Press release

UK leads the charge in eradicating scourge of modern slavery

UK to protect up to 800,000 people in fragile and conflict-affected parts of Africa.

UK aid
  • UK to protect up to 800,000 people in fragile and conflict-affected parts of Africa by providing families with alternative livelihood opportunities and protecting children from exploitation.

  • Support for Prime Minister’s Call to Action from international community underlined by endorsement from 77 states, increasing from 37 this time last year.

  • UK, US, Canada, New Zealand and Australia commit to eradicating modern slavery from global supply chains.

The UK will continue to lead the fight against modern slavery at the UN General Assembly (UNGA), galvanising international action to stamp out this vicious scourge and launching a range of projects to tackle child slavery across Africa and Asia.

International Development Secretary Penny Mordaunt will today [Monday 24 September] announce new protections for vulnerable children at risk of falling prey to traffickers. A UK backed project with UNICEF will provide up to 400,000 girls and boys in Ethiopia, Somalia and Sudan at risk of slavery with birth registration documents and other measures to shelter them from forced labour and underage marriage.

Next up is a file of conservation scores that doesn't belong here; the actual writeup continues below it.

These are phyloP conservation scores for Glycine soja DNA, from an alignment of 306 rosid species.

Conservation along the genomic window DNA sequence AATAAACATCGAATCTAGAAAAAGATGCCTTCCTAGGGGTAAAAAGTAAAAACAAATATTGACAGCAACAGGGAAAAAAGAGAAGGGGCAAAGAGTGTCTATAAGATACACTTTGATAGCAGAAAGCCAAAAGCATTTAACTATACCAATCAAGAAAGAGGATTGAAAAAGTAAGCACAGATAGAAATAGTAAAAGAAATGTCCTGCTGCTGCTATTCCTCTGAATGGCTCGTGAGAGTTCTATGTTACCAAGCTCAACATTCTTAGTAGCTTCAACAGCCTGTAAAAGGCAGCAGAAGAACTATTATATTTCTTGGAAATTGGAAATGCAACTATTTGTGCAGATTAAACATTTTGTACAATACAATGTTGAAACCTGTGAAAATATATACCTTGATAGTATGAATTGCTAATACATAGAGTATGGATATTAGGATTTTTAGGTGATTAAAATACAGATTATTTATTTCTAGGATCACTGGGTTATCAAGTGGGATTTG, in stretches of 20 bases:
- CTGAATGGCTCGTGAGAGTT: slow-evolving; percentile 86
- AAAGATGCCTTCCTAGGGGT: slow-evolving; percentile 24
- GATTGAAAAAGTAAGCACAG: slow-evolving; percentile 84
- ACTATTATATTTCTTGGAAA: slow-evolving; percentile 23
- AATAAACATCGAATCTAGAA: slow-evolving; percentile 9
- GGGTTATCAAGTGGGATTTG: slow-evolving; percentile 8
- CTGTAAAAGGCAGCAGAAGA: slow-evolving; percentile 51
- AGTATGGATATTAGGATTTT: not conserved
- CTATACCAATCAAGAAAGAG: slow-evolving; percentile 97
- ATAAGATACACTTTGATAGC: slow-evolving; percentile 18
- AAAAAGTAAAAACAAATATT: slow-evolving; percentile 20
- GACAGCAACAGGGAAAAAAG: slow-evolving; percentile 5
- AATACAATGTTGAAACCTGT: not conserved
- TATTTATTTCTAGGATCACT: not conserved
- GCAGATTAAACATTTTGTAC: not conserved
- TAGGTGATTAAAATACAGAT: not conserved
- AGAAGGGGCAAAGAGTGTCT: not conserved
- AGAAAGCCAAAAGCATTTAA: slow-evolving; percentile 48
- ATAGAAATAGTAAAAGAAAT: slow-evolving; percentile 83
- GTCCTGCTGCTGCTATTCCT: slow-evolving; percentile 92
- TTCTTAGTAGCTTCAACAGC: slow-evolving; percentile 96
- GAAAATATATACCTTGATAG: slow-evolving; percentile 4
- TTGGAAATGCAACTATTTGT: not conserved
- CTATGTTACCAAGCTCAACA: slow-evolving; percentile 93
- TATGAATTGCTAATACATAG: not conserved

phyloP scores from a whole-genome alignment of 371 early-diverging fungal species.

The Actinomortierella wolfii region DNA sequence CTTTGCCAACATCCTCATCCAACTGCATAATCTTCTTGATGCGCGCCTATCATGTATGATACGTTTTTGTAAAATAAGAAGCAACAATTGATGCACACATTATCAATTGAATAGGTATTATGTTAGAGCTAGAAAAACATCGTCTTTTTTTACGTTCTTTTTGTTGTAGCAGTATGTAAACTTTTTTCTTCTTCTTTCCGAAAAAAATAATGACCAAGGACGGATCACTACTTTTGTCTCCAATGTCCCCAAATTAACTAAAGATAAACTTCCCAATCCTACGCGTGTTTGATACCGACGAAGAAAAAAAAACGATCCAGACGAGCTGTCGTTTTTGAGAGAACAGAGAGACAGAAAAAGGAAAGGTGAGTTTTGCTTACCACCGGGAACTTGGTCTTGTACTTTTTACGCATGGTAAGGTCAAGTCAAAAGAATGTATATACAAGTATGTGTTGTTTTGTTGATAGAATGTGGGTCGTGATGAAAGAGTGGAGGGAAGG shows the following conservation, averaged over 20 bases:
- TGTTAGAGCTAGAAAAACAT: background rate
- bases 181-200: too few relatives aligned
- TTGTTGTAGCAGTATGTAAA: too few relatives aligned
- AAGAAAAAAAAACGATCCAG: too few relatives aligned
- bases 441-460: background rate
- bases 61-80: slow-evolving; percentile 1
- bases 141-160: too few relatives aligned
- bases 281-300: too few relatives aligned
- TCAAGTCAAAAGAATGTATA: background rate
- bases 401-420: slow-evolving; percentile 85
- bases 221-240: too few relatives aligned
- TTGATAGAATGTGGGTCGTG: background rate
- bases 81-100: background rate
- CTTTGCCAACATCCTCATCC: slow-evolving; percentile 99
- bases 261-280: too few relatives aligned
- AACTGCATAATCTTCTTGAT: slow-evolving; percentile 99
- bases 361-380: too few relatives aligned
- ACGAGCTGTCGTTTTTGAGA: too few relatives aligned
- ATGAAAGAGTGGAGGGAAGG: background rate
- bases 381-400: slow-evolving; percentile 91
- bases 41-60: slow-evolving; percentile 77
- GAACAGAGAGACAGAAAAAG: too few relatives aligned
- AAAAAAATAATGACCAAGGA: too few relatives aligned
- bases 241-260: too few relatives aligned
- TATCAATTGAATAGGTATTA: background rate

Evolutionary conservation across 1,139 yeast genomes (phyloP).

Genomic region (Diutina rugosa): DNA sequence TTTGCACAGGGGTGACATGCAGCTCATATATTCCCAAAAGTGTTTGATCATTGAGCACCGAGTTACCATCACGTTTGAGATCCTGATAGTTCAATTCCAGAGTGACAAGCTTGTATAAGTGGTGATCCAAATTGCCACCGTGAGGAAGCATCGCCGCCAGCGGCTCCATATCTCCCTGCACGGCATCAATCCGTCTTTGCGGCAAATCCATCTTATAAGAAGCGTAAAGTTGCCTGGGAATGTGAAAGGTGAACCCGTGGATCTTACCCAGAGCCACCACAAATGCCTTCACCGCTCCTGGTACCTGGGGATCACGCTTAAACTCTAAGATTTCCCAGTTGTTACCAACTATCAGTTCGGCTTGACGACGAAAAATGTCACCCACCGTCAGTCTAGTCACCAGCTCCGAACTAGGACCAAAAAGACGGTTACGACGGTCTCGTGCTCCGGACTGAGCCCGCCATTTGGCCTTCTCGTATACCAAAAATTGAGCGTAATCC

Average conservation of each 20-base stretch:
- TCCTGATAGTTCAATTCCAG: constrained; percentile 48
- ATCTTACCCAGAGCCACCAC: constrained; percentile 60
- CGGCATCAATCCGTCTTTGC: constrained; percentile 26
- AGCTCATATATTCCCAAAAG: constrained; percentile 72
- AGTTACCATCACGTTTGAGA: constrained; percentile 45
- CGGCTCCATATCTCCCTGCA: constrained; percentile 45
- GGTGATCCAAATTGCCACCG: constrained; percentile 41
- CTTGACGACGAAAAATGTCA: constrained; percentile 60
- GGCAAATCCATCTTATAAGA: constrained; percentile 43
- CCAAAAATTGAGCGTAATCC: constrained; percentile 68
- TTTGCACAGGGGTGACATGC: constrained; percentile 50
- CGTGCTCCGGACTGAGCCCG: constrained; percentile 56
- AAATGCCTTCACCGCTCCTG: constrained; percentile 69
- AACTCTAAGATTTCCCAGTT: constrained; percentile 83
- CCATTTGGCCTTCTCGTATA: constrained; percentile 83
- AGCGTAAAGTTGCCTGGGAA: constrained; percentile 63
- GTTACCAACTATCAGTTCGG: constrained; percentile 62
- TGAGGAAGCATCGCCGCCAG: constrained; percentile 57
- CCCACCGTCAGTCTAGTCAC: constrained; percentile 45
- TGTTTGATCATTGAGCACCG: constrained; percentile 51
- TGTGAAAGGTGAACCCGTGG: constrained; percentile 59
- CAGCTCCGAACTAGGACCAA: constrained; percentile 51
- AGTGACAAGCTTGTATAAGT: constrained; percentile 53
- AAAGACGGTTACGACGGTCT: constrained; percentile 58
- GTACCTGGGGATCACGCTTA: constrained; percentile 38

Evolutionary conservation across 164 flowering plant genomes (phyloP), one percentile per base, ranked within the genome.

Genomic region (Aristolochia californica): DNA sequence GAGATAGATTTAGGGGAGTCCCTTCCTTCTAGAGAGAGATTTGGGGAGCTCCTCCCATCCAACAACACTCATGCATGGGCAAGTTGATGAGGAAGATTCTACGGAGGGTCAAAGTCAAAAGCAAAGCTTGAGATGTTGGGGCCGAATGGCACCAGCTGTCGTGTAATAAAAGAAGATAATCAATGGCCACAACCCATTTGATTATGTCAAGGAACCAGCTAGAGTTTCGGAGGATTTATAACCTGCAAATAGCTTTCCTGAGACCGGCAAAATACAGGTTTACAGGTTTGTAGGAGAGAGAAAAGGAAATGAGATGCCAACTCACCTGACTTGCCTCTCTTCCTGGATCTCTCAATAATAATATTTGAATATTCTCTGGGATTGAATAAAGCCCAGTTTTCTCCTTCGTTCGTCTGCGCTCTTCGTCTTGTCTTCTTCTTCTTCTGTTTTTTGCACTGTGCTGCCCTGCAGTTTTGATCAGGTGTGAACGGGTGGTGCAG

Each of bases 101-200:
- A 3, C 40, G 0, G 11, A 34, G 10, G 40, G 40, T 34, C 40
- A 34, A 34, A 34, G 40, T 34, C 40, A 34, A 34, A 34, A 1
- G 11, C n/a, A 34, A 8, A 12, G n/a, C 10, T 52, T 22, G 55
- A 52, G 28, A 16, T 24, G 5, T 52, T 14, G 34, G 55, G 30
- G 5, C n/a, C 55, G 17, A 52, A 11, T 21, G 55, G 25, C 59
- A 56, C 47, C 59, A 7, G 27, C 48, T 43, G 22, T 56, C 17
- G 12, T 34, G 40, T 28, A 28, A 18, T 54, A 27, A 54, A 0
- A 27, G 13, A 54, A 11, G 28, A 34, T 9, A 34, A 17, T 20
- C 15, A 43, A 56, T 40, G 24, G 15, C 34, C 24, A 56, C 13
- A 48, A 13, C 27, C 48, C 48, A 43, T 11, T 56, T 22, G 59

The UK will commit extra support, taking the UK spend to over £200 million, to help create jobs, strengthen law enforcement and improve recruitment practices so people do not become victims. It will also provide vital protections for those who do. UK aid is working to wipe out slavery, which costs the UK’s economy an estimated £4.3 billion a year, and prevent onward trafficking to the UK’s shores.

Speaking ahead of the meeting in New York, Ms Mordaunt said:

From the clothes we wear to the food we eat, the insidious virus of modern slavery is infiltrating all aspects of our daily life without us even realising. Not only does it have a huge cost to the global and the UK’s economy, it is a shameful stain on our global conscience that must be eradicated for good.

No one nation can banish this borderless crime alone. The international community must collaborate to dismantle predatory trafficking networks, support victims, strengthen justice systems and create sustainable alternative livelihoods.

The UK alongside the US, Canada, New Zealand and Australia will build on the success of the Prime Minister’s Global Call to Action, with four new principles for governments across the globe, designed to tackle modern slavery in global supply chains. As a collective the UK along with the other countries recognise the leveraging potential of their combined purchasing power - totaling more than $600bn - to significantly prevent forced labour in public and private sector supply chains, a crime which entraps an estimated 25 million people worldwide.

Minister for Crime, Safeguarding and Vulnerability Victoria Atkins, added:

Denying people their freedom and basic human rights through modern slavery is a global tragedy. We as governments, businesses and citizens must do all we can to stop it.

The UK and our partners are going further, showing leadership and setting out these new principles designed to drive out slavery from the supply chains which we will all benefit from.